Nowadays, when Torres tunes in to see his former pupils, he sees the same affable kids who enjoyed joking with each other but knew when to be serious enough to progress towards their lofty aspirations.

“They’re the same tough young men. If you notice, they’re humble kids. They’re not arrogant,” Torres said. “They haven’t lost their identity and that’s what I’m most proud of for them. They’re tough kids, they’re tough MMA fighters, but they haven’t lost who they are and where they came from.”

As monotonous as those hourlong bus rides to school may have been, they served as the driving force behind Ige and Soriano’s dreams, a place where the two plotted out their goals and told each other they could maybe become the next BJ Penn, the first UFC star from the islands.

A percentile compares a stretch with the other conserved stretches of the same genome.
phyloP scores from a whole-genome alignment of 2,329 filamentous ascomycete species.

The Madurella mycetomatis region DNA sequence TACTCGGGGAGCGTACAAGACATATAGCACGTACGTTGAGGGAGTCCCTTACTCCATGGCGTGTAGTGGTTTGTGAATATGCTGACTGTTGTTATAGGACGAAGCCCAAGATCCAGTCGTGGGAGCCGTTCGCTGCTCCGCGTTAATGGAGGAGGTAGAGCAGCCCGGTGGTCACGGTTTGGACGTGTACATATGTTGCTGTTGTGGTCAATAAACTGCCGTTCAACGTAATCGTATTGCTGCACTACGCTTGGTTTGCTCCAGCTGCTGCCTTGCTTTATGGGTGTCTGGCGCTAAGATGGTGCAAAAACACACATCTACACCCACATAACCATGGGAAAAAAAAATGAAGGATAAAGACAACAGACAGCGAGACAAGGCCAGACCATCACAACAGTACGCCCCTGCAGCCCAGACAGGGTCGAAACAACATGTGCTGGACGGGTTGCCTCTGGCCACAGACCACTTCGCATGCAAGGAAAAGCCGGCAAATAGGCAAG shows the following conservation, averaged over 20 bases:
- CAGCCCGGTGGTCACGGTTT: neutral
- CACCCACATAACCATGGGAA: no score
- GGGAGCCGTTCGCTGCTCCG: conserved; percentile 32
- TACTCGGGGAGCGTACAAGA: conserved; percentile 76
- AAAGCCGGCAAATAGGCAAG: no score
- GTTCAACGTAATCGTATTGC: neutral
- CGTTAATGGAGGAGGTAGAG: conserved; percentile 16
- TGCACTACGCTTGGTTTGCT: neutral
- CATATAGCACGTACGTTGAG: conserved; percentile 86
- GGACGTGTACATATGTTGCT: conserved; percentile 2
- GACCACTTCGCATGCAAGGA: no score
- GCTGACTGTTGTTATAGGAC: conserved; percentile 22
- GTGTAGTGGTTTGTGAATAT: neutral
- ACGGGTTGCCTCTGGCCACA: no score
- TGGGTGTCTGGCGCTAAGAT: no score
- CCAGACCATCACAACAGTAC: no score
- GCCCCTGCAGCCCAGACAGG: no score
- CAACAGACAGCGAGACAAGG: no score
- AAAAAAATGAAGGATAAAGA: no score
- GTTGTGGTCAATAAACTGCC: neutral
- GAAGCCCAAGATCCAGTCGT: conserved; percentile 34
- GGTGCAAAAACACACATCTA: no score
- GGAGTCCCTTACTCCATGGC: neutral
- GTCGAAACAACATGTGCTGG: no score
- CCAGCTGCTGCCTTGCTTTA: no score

“In my head, I’ve always believed and told myself I was gonna be a UFC fighter and Puna and I used to joke about being UFC fighters,” Ige said. “But no one took us serious because we were just jokesters and at the end of the day, we just believed in ourselves and put in the work and it all came to fruition so it’s really cool to look back to those days and just see the growth and it just tells anyone out there if they really have a dream and you believe it and you put in the work, then it’s absolutely achievable.”

Come Saturday, Ige and Soriano will be there to continue to root each other on. No bus ride this time, just a short walk to the octagon in the UFC Apex.

“It’s a pretty cool feeling and it’s something that should be celebrated just because of the rarity of something like this happening,” Nicksick said. “These two guys I think just have that mentality now where that work ethic, the two of them together make for this dynamic duo that I’m super proud of both of them.

“It’s a pretty cool damn story, man.”